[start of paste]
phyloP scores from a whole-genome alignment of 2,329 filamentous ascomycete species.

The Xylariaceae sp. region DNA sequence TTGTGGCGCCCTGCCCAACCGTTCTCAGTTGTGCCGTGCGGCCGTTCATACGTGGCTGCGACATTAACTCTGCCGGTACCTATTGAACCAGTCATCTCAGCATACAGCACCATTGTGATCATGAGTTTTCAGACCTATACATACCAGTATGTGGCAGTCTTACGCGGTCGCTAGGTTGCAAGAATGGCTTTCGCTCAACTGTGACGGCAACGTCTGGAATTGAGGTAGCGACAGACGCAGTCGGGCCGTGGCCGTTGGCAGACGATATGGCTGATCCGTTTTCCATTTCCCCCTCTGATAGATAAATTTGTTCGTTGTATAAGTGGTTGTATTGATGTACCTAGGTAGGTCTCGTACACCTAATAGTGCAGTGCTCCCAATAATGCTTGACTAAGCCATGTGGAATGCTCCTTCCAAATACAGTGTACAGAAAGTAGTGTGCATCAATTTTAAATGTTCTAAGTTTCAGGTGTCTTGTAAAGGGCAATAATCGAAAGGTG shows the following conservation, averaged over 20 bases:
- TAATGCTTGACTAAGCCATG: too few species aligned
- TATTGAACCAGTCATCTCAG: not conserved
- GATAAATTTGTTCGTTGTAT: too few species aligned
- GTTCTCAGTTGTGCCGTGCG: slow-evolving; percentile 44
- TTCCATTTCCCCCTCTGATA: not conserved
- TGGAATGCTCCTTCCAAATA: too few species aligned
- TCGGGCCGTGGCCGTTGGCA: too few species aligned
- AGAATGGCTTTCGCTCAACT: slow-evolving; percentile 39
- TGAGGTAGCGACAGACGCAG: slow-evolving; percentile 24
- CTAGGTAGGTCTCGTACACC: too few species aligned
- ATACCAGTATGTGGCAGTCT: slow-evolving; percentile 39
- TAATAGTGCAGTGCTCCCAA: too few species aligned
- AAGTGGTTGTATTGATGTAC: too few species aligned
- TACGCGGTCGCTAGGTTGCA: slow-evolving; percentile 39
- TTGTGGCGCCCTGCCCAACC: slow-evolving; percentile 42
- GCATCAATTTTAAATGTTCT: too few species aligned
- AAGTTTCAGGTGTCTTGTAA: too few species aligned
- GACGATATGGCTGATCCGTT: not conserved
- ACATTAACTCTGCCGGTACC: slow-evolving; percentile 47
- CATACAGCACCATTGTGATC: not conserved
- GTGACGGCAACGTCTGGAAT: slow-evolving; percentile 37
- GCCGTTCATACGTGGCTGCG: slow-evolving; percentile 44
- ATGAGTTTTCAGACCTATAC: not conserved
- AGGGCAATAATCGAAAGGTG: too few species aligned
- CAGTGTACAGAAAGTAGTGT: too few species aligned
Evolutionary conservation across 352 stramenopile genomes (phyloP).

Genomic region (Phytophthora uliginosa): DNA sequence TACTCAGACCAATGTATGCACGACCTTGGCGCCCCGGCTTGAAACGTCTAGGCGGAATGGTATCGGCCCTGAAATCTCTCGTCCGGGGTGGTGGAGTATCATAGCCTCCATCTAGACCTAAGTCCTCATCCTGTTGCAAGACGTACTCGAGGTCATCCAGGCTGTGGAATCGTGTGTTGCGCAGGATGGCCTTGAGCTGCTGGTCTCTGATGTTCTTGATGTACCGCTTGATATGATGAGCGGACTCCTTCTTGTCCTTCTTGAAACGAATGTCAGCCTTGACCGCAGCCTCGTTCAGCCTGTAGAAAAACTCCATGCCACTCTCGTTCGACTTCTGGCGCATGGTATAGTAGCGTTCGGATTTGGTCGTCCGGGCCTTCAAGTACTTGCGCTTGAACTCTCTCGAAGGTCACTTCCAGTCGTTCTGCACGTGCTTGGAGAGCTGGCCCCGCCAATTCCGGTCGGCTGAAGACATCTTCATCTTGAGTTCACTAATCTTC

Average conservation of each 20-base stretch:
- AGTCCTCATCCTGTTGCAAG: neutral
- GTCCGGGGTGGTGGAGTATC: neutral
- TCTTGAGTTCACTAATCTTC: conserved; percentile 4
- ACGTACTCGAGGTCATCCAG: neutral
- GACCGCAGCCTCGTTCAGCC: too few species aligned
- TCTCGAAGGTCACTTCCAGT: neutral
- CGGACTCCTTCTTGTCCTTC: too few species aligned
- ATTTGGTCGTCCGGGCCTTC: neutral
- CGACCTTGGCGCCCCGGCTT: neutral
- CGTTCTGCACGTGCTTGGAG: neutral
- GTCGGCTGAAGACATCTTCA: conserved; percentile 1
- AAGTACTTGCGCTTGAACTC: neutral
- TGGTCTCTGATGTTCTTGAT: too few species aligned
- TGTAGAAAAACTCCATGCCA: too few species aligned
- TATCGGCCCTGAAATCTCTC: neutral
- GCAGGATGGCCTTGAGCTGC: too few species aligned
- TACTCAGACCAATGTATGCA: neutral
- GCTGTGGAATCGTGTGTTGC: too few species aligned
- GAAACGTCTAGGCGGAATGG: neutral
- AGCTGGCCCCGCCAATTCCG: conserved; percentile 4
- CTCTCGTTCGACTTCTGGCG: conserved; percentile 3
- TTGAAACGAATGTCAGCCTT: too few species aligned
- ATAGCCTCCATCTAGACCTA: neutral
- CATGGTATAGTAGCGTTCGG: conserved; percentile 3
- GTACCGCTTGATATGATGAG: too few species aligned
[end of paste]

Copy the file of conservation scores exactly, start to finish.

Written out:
phyloP scores from a whole-genome alignment of 2,329 filamentous ascomycete species.

The Xylariaceae sp. region DNA sequence TTGTGGCGCCCTGCCCAACCGTTCTCAGTTGTGCCGTGCGGCCGTTCATACGTGGCTGCGACATTAACTCTGCCGGTACCTATTGAACCAGTCATCTCAGCATACAGCACCATTGTGATCATGAGTTTTCAGACCTATACATACCAGTATGTGGCAGTCTTACGCGGTCGCTAGGTTGCAAGAATGGCTTTCGCTCAACTGTGACGGCAACGTCTGGAATTGAGGTAGCGACAGACGCAGTCGGGCCGTGGCCGTTGGCAGACGATATGGCTGATCCGTTTTCCATTTCCCCCTCTGATAGATAAATTTGTTCGTTGTATAAGTGGTTGTATTGATGTACCTAGGTAGGTCTCGTACACCTAATAGTGCAGTGCTCCCAATAATGCTTGACTAAGCCATGTGGAATGCTCCTTCCAAATACAGTGTACAGAAAGTAGTGTGCATCAATTTTAAATGTTCTAAGTTTCAGGTGTCTTGTAAAGGGCAATAATCGAAAGGTG shows the following conservation, averaged over 20 bases:
- TAATGCTTGACTAAGCCATG: too few species aligned
- TATTGAACCAGTCATCTCAG: not conserved
- GATAAATTTGTTCGTTGTAT: too few species aligned
- GTTCTCAGTTGTGCCGTGCG: slow-evolving; percentile 44
- TTCCATTTCCCCCTCTGATA: not conserved
- TGGAATGCTCCTTCCAAATA: too few species aligned
- TCGGGCCGTGGCCGTTGGCA: too few species aligned
- AGAATGGCTTTCGCTCAACT: slow-evolving; percentile 39
- TGAGGTAGCGACAGACGCAG: slow-evolving; percentile 24
- CTAGGTAGGTCTCGTACACC: too few species aligned
- ATACCAGTATGTGGCAGTCT: slow-evolving; percentile 39
- TAATAGTGCAGTGCTCCCAA: too few species aligned
- AAGTGGTTGTATTGATGTAC: too few species aligned
- TACGCGGTCGCTAGGTTGCA: slow-evolving; percentile 39
- TTGTGGCGCCCTGCCCAACC: slow-evolving; percentile 42
- GCATCAATTTTAAATGTTCT: too few species aligned
- AAGTTTCAGGTGTCTTGTAA: too few species aligned
- GACGATATGGCTGATCCGTT: not conserved
- ACATTAACTCTGCCGGTACC: slow-evolving; percentile 47
- CATACAGCACCATTGTGATC: not conserved
- GTGACGGCAACGTCTGGAAT: slow-evolving; percentile 37
- GCCGTTCATACGTGGCTGCG: slow-evolving; percentile 44
- ATGAGTTTTCAGACCTATAC: not conserved
- AGGGCAATAATCGAAAGGTG: too few species aligned
- CAGTGTACAGAAAGTAGTGT: too few species aligned
Evolutionary conservation across 352 stramenopile genomes (phyloP).

Genomic region (Phytophthora uliginosa): DNA sequence TACTCAGACCAATGTATGCACGACCTTGGCGCCCCGGCTTGAAACGTCTAGGCGGAATGGTATCGGCCCTGAAATCTCTCGTCCGGGGTGGTGGAGTATCATAGCCTCCATCTAGACCTAAGTCCTCATCCTGTTGCAAGACGTACTCGAGGTCATCCAGGCTGTGGAATCGTGTGTTGCGCAGGATGGCCTTGAGCTGCTGGTCTCTGATGTTCTTGATGTACCGCTTGATATGATGAGCGGACTCCTTCTTGTCCTTCTTGAAACGAATGTCAGCCTTGACCGCAGCCTCGTTCAGCCTGTAGAAAAACTCCATGCCACTCTCGTTCGACTTCTGGCGCATGGTATAGTAGCGTTCGGATTTGGTCGTCCGGGCCTTCAAGTACTTGCGCTTGAACTCTCTCGAAGGTCACTTCCAGTCGTTCTGCACGTGCTTGGAGAGCTGGCCCCGCCAATTCCGGTCGGCTGAAGACATCTTCATCTTGAGTTCACTAATCTTC

Average conservation of each 20-base stretch:
- AGTCCTCATCCTGTTGCAAG: neutral
- GTCCGGGGTGGTGGAGTATC: neutral
- TCTTGAGTTCACTAATCTTC: conserved; percentile 4
- ACGTACTCGAGGTCATCCAG: neutral
- GACCGCAGCCTCGTTCAGCC: too few species aligned
- TCTCGAAGGTCACTTCCAGT: neutral
- CGGACTCCTTCTTGTCCTTC: too few species aligned
- ATTTGGTCGTCCGGGCCTTC: neutral
- CGACCTTGGCGCCCCGGCTT: neutral
- CGTTCTGCACGTGCTTGGAG: neutral
- GTCGGCTGAAGACATCTTCA: conserved; percentile 1
- AAGTACTTGCGCTTGAACTC: neutral
- TGGTCTCTGATGTTCTTGAT: too few species aligned
- TGTAGAAAAACTCCATGCCA: too few species aligned
- TATCGGCCCTGAAATCTCTC: neutral
- GCAGGATGGCCTTGAGCTGC: too few species aligned
- TACTCAGACCAATGTATGCA: neutral
- GCTGTGGAATCGTGTGTTGC: too few species aligned
- GAAACGTCTAGGCGGAATGG: neutral
- AGCTGGCCCCGCCAATTCCG: conserved; percentile 4
- CTCTCGTTCGACTTCTGGCG: conserved; percentile 3
- TTGAAACGAATGTCAGCCTT: too few species aligned
- ATAGCCTCCATCTAGACCTA: neutral
- CATGGTATAGTAGCGTTCGG: conserved; percentile 3
- GTACCGCTTGATATGATGAG: too few species aligned